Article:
'You don't sleep at night thinking about the first shot'
You were the driving force for many a European challenge over the years. Explain to me the feeling of going out first, leading the charge for a continent and the responsibility that brings?
I think you’ve used the right word: responsibility. I think it is a huge responsibility to go off first. There is no one else (not) watching your game for the first 15 minutes until someone else tees off. So all eyes are on you.
You don’t sleep properly at night thinking about the first shot and, at the same time, it’s a huge responsibility to get blue on the board early – knowing that if the first match is winning, well the second, third and fourth matches can follow suit.
If that first match goes down and it goes red on the board, it gives a bit of momentum to them.
They can say ‘if they’re winning away from home, so can we’. It’s a very, very important game. The first two games are really the most important games of the whole event.
It must take a certain personality, and a certain type of grit, to do that job effectively…
You’ve got to have the confidence. You want to be there. You can’t back off. You want to enjoy it. You want to enjoy the whole scene.
Put it this way, it’s not for everybody and Thomas Bjorn will have to think about who he is going to put out first in these occasions.
They might be good enough to play for the team but are they good enough to play at one – go out there first and get those points on the board?
I would like to think if I was captain that some of my team would be honest enough with me and say ‘no, I don’t want to play there thanks very much. I am more comfortable at three or four’. Especially in the singles.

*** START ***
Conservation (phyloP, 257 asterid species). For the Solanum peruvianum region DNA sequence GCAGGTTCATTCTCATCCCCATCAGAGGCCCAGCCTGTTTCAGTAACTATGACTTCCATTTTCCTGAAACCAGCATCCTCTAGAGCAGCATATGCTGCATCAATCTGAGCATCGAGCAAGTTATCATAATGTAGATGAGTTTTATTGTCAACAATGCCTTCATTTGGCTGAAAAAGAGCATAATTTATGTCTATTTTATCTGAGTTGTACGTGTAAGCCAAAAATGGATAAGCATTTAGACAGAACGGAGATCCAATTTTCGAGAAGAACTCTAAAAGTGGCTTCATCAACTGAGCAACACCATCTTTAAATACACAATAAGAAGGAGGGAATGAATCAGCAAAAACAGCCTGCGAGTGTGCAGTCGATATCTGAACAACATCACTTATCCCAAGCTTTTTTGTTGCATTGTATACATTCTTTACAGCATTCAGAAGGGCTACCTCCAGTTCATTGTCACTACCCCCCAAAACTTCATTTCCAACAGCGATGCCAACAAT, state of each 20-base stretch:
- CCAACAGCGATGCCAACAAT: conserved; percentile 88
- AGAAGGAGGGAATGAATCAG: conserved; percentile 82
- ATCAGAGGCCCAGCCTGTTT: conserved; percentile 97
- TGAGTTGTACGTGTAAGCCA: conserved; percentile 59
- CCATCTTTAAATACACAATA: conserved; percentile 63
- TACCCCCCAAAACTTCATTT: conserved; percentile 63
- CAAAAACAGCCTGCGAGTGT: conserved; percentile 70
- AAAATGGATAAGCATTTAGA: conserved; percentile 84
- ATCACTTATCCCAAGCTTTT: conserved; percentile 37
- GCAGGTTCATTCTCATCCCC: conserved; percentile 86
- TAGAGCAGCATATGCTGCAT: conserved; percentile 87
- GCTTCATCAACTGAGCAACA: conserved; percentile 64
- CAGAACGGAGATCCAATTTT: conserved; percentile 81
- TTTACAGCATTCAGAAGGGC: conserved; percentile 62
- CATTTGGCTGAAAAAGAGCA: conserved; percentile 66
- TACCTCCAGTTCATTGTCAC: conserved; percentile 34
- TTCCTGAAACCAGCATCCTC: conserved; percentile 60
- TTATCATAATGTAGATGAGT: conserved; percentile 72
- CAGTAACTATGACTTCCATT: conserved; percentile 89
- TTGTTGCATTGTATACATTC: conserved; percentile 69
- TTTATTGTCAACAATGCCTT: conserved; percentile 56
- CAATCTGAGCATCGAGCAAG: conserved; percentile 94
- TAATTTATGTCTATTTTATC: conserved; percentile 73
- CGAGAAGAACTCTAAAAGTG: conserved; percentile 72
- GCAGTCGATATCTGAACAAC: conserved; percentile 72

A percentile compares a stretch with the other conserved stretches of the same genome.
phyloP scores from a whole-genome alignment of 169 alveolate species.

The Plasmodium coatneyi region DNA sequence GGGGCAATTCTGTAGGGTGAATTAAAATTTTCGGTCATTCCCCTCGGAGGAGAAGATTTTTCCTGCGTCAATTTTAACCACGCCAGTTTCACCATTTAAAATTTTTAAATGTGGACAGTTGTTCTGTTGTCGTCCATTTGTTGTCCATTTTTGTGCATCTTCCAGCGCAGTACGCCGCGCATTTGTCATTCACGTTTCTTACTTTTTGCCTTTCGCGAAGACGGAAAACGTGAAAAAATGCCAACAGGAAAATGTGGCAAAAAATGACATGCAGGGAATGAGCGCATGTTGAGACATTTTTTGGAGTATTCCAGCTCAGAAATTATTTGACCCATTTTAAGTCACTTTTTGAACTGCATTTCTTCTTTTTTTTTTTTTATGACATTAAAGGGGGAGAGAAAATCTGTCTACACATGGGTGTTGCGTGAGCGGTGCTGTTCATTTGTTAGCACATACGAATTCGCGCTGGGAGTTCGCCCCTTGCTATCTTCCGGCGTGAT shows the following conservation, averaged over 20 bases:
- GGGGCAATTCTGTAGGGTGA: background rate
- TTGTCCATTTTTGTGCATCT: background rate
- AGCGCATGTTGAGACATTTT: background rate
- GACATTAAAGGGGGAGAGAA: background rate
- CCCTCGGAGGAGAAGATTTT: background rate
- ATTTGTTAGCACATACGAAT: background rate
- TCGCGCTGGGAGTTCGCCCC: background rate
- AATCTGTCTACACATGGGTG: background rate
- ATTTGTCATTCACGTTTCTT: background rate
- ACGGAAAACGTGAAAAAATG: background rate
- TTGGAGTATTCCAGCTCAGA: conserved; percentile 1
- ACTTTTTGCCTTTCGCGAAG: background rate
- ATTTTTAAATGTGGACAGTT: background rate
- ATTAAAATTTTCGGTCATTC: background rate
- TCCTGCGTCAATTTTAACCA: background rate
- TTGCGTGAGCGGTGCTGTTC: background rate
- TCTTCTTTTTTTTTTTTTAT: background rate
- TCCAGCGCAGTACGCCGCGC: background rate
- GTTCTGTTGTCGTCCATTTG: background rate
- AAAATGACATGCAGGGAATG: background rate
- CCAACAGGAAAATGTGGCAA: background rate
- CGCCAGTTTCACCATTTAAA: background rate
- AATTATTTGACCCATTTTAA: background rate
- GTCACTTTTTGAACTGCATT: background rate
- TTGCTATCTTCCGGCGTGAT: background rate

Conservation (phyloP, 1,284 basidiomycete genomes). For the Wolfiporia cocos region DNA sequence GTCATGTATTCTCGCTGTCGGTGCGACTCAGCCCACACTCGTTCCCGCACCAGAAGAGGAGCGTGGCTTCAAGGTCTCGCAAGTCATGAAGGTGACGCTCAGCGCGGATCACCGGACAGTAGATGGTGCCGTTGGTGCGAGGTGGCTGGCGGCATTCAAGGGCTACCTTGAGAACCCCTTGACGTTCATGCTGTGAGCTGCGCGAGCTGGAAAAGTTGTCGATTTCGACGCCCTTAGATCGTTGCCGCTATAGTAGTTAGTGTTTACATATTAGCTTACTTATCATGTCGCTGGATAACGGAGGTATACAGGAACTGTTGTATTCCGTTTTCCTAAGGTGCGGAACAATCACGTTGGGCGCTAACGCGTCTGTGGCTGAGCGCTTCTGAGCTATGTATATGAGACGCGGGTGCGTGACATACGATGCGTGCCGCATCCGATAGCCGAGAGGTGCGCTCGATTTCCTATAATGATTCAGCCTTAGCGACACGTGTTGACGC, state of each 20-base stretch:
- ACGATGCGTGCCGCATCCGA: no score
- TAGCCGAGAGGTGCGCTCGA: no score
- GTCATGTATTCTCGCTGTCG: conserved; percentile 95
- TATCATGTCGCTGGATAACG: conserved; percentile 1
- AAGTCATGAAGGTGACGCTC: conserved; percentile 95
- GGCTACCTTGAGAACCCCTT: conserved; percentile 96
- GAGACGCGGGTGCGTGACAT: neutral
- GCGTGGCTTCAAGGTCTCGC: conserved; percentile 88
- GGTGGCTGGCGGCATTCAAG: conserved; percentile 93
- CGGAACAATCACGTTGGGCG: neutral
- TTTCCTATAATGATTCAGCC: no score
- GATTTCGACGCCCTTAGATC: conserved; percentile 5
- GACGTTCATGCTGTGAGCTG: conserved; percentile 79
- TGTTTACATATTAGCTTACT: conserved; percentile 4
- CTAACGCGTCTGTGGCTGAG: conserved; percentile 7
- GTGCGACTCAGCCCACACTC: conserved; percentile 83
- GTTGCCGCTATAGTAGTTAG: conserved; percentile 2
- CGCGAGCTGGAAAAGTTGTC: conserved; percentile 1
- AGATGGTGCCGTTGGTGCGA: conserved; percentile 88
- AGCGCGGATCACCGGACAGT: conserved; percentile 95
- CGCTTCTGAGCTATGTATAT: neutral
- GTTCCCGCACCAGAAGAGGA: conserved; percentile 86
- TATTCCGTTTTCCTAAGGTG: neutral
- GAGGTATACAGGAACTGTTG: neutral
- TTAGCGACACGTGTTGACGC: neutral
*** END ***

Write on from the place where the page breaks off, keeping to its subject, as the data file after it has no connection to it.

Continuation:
It’s ‘Yes I will get you points but I don’t want to be out there, in that limelight, that first game. Throw me in at three, four, five’ and positions in the team where you are not going to win the Ryder Cup but you are not going to lose it either.
It’s difficult to get it all right. It’s a very difficult situation to get that team sheet right.
What goes in to successfully building a winning Ryder Cup team?
You’ve said it all in the last word there. Team. You’ve got to build a team and it’s not always the best players that make up the best team.
I always thought of Brian Clough and Nottingham Forest. They were never the best players but they were the best team and Bill Shankly’s Liverpool – not the best players but the best team.
A lot of that comes from management, the way that the captain pulls together that team and makes that team work for each other, makes that team play for each other. That’s the key – get them playing for each other. That’s all they have to do.
How difficult was it for Montgomerie to leave Paul Casey out of his team? Interview continues on the next page…